in the end, i think it all comes down to the perception of design in corporation thinking that design is only a service that filters through multiples of options to fin the best.

yes looking at the big picture, using a tool like this in a corporate setting could very well affirm the common misperception of design as service.

I am not a staunch supporter of these apps at this point,
but I do try to see the potential they may offer even if just for purely speculative purposes

i think it would be a very useful application for generating optimal solutions for engineering or mechanical parts. i think there was a feature in popular mechanics a while ago where, a similar tool was used to generate a “design” for a camera lens of sorts and there was also another program that i watched where a computer generated random iterations of a walking robot with certain parameters put in and each “generation” of the robot took successful traits from the previous generation it was pretty cool, though not sure that it is the same type of program being talked about here…

I can’t imagine ever needing such software. It presumes that I don’t understand the problem I’m solving.

Could you imagine writing a song or a book this way?

What’s that quote, a thousand chimps typing on a thousand typewriters, how long before they write Shakespeare?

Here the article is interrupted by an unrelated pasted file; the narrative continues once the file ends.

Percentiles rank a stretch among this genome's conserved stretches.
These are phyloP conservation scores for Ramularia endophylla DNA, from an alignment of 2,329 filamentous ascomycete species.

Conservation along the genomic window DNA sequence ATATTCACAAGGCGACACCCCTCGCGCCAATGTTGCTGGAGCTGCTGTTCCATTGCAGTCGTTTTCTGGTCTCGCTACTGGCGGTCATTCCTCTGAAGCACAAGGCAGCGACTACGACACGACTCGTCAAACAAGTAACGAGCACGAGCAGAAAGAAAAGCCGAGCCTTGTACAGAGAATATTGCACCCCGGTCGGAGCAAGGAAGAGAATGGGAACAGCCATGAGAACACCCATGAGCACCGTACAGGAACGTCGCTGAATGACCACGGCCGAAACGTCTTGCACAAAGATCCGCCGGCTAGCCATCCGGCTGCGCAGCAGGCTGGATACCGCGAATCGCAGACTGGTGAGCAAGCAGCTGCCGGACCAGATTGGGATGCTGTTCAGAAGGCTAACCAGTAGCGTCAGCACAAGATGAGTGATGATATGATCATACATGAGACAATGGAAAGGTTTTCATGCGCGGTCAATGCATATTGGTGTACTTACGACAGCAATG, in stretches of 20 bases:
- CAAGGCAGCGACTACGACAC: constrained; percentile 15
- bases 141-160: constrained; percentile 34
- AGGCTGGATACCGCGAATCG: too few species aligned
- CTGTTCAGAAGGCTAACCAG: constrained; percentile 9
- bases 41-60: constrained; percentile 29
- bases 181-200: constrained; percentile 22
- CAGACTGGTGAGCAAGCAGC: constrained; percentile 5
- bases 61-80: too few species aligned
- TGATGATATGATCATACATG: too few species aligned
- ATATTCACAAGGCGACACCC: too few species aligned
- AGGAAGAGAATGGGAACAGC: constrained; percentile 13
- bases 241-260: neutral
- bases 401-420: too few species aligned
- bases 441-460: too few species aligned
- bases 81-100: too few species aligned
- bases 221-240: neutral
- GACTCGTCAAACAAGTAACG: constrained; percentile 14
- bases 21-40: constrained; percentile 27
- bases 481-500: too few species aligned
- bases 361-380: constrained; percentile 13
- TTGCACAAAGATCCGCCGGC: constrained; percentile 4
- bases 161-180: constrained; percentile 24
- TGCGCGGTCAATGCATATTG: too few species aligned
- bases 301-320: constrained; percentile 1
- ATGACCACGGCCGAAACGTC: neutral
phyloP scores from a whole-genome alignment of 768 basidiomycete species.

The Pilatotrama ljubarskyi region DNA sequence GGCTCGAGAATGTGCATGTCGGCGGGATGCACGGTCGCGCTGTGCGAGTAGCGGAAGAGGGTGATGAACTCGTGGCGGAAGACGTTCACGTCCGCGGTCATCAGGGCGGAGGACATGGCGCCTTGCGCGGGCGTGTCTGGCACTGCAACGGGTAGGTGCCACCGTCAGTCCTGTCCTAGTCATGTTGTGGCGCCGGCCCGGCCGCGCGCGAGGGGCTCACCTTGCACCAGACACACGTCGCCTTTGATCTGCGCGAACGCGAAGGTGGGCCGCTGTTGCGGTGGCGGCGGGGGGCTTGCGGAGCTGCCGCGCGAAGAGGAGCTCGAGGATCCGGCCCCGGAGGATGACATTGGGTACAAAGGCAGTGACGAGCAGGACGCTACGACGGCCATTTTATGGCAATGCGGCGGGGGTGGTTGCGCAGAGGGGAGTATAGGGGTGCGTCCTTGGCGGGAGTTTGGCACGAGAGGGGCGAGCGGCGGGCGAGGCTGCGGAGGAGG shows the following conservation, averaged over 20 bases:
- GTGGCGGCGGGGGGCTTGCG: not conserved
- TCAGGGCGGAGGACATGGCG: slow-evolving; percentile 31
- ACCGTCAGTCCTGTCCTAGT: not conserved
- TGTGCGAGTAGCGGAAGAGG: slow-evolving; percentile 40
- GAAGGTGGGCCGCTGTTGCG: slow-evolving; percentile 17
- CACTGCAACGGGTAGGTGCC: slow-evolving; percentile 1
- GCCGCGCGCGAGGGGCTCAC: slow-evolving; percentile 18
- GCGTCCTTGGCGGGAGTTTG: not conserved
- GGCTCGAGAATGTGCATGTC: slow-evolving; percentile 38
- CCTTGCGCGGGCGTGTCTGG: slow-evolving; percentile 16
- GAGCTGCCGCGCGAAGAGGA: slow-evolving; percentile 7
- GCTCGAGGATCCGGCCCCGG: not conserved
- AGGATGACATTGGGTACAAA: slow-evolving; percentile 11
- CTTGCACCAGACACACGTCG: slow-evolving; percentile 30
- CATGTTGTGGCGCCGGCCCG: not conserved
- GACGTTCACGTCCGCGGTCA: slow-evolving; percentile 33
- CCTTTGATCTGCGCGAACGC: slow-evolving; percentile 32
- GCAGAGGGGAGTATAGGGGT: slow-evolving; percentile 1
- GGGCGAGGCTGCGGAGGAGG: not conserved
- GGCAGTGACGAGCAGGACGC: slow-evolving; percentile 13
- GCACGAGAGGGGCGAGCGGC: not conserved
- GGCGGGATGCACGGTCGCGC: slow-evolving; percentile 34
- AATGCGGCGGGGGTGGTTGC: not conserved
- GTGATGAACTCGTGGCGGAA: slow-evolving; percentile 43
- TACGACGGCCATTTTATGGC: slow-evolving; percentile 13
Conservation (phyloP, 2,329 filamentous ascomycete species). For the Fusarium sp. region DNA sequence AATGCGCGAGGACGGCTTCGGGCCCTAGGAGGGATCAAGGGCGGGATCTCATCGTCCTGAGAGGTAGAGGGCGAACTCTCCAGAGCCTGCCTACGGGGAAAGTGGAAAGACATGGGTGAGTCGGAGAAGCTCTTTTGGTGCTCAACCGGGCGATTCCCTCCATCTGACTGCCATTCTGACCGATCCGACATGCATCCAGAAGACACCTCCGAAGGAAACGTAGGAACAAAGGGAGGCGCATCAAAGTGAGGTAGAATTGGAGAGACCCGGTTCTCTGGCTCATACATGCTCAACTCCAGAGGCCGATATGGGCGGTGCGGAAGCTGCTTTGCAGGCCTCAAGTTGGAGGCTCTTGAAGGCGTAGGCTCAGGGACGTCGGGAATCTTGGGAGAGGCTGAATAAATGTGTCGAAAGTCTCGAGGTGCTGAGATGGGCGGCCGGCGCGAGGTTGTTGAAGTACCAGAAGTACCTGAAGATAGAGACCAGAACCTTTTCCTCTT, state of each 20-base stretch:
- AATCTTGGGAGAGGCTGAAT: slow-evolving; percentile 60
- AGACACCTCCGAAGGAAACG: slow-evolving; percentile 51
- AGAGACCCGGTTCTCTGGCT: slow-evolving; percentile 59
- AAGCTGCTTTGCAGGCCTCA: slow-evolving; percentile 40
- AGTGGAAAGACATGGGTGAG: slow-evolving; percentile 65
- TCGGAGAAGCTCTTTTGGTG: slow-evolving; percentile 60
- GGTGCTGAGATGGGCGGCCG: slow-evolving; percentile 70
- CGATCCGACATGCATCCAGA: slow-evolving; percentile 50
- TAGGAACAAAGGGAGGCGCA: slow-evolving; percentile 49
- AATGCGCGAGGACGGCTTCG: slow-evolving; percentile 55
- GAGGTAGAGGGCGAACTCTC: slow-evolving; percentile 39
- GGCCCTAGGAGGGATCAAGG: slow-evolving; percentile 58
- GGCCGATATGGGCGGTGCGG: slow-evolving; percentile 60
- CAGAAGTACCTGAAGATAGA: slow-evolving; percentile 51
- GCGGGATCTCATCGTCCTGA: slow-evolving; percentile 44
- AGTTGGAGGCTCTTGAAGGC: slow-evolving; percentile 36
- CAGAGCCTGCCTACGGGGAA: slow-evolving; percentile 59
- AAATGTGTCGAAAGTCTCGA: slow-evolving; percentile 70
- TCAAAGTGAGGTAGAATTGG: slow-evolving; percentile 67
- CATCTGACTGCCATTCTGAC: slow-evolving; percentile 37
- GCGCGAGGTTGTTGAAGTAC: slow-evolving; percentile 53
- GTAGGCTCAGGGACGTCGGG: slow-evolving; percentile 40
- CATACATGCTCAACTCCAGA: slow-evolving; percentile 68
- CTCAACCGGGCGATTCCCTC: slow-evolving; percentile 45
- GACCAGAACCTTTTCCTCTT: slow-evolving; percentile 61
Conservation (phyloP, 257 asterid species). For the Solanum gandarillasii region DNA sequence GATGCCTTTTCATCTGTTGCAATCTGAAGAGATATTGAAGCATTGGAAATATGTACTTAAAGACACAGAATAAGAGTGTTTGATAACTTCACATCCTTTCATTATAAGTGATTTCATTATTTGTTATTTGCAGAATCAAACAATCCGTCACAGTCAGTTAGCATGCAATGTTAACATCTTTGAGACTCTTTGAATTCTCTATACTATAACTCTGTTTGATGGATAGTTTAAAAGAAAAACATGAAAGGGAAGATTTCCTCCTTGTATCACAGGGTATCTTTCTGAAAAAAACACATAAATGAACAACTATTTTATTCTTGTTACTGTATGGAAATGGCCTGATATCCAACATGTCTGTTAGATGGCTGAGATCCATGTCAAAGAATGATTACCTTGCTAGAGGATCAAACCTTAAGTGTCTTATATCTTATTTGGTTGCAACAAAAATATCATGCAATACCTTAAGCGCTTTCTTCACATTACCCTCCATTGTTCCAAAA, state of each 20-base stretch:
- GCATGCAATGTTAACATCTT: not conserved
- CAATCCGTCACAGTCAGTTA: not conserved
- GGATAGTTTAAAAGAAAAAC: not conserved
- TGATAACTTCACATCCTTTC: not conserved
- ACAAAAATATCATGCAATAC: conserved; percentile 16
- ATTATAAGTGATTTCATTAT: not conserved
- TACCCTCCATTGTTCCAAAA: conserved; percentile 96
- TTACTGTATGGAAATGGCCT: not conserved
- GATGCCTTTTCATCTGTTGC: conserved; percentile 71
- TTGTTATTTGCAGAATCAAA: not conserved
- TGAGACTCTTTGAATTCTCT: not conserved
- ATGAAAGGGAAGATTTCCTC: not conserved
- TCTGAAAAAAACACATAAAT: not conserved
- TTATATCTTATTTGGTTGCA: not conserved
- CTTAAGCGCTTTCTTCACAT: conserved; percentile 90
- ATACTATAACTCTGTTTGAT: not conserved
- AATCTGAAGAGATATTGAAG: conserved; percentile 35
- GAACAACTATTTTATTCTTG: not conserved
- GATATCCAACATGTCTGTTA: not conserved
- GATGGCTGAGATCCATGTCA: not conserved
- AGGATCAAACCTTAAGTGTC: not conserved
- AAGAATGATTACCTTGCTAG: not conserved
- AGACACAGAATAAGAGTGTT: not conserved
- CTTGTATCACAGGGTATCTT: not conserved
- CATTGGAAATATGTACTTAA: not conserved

Funny, wikipedia has an article on the “Infinite Monkey Theorem”

Brings up a very good question though…

Can one obtain great design through brute force?

ie, 1000 designers with 1000 pencils doing ideation. 1000x1000 concepts is a lot of ideas, surely there must be least 1 great one.

It’s an interesting idea, but I can’t see it being truly useful for designers or engineers. At the best it would give the impression that is ‘applying design’ to a form, but this of course assumes that design is superficial layer added to ‘stylize’ a form.

A few years ago I imagined a slightly more sophisticated system, where a form could be merged with style-set chosen from a long choice of pre-designed style-sets. Like brand DNA or a VBL, each ‘style-set’ would contain information about how to treat surfaces, radiuses, etc according to their orientation or priority. These style sets would be created by designers. This system would be less random than the SW system described above, but still has a basic underlying flaw. If such a system were to exist, then the style-sets or approach would become regarded the new ‘generic’ or cliché style, just like the hideous style-sheets that come with PowerPoint or Word (I just shuddered).